This brings us to the next question. Should the data in question actually be open data? This is a different question to whether the dataset actually exists. Are there privacy considerations which make it unsuitable for publication? An example here is the Medicare and Pharmaceutical Benefits Data that was released on data.gov.au and was subsequently removed when it was found that it was not properly anonymised.

Data that is about individuals at unit record level ie one line to one individual is not suitable for release as open data (see data spectrum image top of page). It may be released to specialist researchers for use in a closed environment but putting that level of data into the public domain is not justifiable as it is not possible to protect the identities of the individuals who are the subject of that data.

Open data is about the transparency of government and organisations, not about providing information about individuals to the public. Government contracts received by businesses or charities is suitable for open data, data about individual prescriptions or medical consultations is not.

Data about individuals can, however, be abstracted to provide useful data to work with. Census data is not made available at unit record level as open data but there are many datasets provided by the ABS where this data has been abstracted into statistics and these open datasets are in common usage by many people and organisations.

4. Is the data already open?

To answer this question you need to know where to look for your dataset. Data.gov.au provides a federated search of open datasets published by state and federal agencies. However not all agencies provide all of their data to data.gov.au. The ABS is a good example as they generate so many datasets it is probably not practical to integrate all these into data.gov.au.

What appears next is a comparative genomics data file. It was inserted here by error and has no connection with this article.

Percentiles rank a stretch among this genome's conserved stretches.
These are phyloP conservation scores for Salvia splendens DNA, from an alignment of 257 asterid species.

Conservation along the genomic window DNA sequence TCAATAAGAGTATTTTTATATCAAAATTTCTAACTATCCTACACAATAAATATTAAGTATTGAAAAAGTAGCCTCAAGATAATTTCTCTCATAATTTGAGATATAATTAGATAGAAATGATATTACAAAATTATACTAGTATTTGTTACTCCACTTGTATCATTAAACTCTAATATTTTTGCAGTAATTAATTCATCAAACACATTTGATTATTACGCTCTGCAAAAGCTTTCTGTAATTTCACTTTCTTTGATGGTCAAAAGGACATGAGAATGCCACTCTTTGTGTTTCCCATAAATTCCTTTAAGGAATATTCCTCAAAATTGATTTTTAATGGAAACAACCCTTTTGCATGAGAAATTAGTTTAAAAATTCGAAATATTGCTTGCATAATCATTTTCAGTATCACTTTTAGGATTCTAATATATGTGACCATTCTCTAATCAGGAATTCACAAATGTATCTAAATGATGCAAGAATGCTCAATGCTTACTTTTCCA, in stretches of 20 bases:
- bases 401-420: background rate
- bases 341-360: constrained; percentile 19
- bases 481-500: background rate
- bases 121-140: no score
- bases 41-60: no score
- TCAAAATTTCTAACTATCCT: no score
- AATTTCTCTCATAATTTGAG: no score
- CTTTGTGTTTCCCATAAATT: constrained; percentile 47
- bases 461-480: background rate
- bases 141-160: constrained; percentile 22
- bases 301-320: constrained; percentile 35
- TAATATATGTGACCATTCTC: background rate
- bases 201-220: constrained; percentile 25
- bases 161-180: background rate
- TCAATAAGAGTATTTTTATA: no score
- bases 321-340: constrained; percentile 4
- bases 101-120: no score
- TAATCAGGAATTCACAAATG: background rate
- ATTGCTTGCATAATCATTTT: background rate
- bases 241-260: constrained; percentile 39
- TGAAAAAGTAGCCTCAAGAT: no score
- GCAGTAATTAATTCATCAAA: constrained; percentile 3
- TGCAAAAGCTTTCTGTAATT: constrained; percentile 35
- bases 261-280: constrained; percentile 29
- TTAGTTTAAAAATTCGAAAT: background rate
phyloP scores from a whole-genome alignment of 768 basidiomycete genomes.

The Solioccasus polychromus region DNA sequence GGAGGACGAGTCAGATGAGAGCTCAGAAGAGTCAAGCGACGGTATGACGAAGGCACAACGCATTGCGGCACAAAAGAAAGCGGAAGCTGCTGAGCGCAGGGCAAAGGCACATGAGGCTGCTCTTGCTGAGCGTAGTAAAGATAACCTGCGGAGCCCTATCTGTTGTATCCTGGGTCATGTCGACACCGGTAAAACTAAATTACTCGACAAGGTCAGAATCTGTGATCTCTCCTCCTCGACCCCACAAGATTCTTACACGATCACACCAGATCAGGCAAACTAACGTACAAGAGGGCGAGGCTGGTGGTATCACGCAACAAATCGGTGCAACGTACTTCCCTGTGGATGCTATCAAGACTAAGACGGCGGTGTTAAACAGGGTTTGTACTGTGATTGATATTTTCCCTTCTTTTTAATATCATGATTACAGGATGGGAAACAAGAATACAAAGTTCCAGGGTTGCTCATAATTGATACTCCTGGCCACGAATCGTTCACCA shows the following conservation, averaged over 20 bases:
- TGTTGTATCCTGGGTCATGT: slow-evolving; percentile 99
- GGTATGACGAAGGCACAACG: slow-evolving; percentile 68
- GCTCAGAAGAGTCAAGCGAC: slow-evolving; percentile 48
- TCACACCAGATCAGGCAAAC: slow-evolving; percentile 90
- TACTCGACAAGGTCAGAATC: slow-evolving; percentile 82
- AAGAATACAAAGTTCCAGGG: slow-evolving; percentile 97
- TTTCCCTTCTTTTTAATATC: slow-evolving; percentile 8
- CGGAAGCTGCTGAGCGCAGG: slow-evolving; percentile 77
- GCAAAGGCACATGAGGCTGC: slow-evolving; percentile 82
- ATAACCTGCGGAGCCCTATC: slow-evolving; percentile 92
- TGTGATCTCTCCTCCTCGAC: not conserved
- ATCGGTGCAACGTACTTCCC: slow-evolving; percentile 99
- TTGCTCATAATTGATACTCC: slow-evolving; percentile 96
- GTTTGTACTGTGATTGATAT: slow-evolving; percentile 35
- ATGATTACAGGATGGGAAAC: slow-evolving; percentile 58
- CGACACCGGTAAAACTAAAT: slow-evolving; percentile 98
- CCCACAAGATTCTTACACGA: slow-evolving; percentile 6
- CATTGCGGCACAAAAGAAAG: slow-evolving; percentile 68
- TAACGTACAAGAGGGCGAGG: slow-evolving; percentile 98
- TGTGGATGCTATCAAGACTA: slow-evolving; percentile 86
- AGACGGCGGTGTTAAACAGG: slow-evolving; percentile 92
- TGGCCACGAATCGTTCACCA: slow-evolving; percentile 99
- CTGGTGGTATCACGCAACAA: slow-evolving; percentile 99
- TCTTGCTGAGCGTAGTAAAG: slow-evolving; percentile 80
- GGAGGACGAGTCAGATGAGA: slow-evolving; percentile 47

You can also ask for help identifying whether data is available and where from by asking

While informal inquiries may help you find out if a dataset is already published and where, it is important that you make any subsequent request to the right jurisdiction. This depends on the ‘data custodian’ which is the agency that collects the data. If it is a state government agency then you need to make the request to the state open data portal. If it is a Commonwealth dataset then you need to make the request to data.gov.au.

I have published this several months ahead of GovHack to provide the time needed for people to think about what problems people think open data might assist in and to allow government to take steps to meet these requests. Some datasets may exist but have not been put to use in the way desired in past projects. Where data has been made available (either already existing or published in time for GovHack), the spreadsheet can form a point of reference for teams competing in GovHack or anyone looking to experiment with an idea outside of the competition. The last field in the spreadsheet is for contact info. People working on similar ideas can use it to get in contact and discuss requirements, if desired.

I am happy to run additional online or face to face events on specific projects through my meetup guiding people through the data available and the request process as well as hack events for people interested in working on specific projects. If you have a venue suitable for such an event please let me know.

If you want a quick word of advice on what to request, how to request, etc please ping me @info_aus or use the hashtag #opendata which is used worldwide but should be useful all round.

I’d like to point out that none of this is intended to ‘compete’ with official GovHack processes, just provide alternative ways of participation.